BPS loss ‘will cost region £884m’

09 May 2022

Farm business South West
Farming landscape in summer

New research predicts that the end of the Basic Payment Scheme (BPS) means around £884 million will be lost from the rural economy across Cornwall and the Isles of Scilly, Devon, Dorset and Somerset by the end of 2027.

The report, Assessing the Impact of Agricultural Transition, was funded by the Cornwall & Isles of Scilly Local Enterprise Partnership (LEP), Dorset LEP, the NFU and the Heart of the South West LEP to shed light on the impact new payment schemes will have on the farming and rural community across the South West.

As farmers transition from BPS to the new Environmental Land Management schemes (ELMs), they will receive direct support for better land and nature management, and by 2027 BPS funding will be completely phased out.

A difficult transition

The report points out that this transition is proving difficult, the replacement Sustainable Farming Initiative (SFI) has had an uncertain start in the region and the package of support is expected to be worth much less overall.

Researchers found that in 2020 Cornwall and the Isles of Scilly received £51.6m in BPS payments, Devon £99.2m, Dorset £38.3m and Somerset £53.3m – a total of £242.4m.

Adding the amounts due to be deducted from this sum for each year of the transition period (2021 to 2027) shows that the total BPS amount lost from the rural economy of the Great South West area will be £883.7m by the end of 2027.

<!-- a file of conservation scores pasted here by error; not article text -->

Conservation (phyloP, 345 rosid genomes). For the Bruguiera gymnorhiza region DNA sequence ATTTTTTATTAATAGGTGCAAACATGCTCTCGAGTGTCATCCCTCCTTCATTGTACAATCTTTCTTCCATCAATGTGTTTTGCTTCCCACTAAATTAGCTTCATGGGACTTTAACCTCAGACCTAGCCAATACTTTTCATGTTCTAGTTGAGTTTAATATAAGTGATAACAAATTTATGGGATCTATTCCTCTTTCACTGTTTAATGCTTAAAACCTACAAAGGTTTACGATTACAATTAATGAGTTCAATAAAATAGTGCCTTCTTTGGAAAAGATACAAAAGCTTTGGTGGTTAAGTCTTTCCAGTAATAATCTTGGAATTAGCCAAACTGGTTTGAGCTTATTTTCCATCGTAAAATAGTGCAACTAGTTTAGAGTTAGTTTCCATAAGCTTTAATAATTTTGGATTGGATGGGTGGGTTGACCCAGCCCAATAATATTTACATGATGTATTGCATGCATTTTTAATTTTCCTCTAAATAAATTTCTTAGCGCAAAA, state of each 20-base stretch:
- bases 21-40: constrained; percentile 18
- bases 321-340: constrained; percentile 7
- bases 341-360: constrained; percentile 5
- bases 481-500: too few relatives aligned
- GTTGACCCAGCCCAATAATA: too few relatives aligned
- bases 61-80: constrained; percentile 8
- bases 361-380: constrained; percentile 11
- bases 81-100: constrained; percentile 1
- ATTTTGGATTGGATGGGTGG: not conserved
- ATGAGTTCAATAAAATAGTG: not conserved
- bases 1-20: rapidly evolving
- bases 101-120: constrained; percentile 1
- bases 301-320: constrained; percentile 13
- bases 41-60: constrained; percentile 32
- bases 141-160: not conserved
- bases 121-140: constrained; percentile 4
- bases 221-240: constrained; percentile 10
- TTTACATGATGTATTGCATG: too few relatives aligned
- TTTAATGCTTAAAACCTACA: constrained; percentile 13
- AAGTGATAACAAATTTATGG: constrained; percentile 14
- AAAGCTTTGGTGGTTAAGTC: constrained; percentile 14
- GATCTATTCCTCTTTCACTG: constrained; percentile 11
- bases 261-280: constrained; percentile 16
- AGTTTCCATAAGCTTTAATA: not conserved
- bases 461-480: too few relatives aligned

Work done last year in Gloucestershire found the county would lose £180m during the transition period.

Knock-on effects

The report indicates that with hundreds of millions of pounds less to spend on materials and services, there will be a significant knock-on effect for jobs in the local economy.

And as between a quarter and half of BPS money is spent on businesses supporting the farming sector there will also be a reduction of between £220m and £440m in the next five years for feed merchants, machinery retailers, contractors, vets, solicitors and many others. In turn this will reduce their own spending power in the rural economy.

“The scale of reductions in available funds to businesses laid bare by this report is considerable and can’t be ignored.”
Melanie Squires, NFU South West regional director

Disproportionate hardship

Chris Short, Associate Professor in Environmental Governance at the University of Gloucestershire and lead researcher on the report, said: “The impact of the new ELMs programme on the South West’s agricultural sector cannot be overstated.

“As many farms in this region are typically small, family businesses, farmers are likely to see disproportionate hardship, just as living and business costs continue to rise across the country.”

Holistic approach needed

Melanie Squires, NFU South West regional director, said: “As our family farming, food producing businesses, related supply chains and the wider rural economy battle with significant cost inflation, the scale of reductions in available funds to businesses laid bare by this report is considerable and can’t be ignored.

“The effects will be multiplied, as the wider counties, regional economy and benefits to local communities will be impacted too, and that is why we are seeking Government support for a whole farm approach to holistic business advice and support at a period of already significant change.”

Support for rural economy

Karl Tucker, Chair of the Heart of the South West LEP, said: “The loss of farm income outlined in this report will have an impact across the rural economy.

“It is vital that we all work together to tackle those challenges.

“Local authorities are developing plans to allocate funding from the UK Shared Prosperity Fund. High quality support for the rural economy must be fully incorporated into their proposals.”

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